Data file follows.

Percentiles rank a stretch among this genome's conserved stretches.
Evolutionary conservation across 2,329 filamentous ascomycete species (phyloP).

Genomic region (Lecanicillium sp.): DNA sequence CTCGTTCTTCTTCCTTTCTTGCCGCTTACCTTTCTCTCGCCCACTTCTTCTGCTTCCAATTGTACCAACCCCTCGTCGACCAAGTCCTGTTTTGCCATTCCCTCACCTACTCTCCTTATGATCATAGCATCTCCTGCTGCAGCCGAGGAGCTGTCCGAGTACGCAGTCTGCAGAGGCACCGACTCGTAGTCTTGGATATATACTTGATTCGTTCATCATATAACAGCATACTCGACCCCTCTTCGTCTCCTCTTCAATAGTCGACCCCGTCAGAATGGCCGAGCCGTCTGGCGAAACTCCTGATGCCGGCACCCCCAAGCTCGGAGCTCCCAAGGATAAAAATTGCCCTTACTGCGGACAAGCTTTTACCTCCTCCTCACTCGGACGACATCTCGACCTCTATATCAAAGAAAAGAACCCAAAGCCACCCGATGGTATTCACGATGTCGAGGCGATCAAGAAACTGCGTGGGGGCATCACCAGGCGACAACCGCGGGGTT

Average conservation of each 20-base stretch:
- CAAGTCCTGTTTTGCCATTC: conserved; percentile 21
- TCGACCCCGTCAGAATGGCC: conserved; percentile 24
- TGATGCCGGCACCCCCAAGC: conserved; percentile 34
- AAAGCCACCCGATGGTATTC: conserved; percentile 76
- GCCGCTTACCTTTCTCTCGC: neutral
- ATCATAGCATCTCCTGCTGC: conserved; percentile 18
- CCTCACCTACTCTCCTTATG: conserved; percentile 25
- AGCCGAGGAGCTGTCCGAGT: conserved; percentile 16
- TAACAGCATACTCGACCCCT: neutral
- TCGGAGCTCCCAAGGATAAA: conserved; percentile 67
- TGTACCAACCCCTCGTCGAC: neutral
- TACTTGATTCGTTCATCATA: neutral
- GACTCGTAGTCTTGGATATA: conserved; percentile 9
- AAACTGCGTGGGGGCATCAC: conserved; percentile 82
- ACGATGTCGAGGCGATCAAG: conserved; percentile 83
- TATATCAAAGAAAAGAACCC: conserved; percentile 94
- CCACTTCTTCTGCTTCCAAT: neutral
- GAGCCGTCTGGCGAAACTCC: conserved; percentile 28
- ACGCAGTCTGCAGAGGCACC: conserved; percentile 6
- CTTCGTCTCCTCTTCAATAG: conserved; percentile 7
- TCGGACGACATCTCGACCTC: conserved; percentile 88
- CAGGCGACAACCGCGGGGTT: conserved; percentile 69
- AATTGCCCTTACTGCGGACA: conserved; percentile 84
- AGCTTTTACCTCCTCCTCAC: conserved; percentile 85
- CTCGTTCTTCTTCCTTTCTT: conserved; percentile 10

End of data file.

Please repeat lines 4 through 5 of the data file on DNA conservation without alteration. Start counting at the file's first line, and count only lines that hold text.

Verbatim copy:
Average conservation of each 20-base stretch:
- CAAGTCCTGTTTTGCCATTC: conserved; percentile 21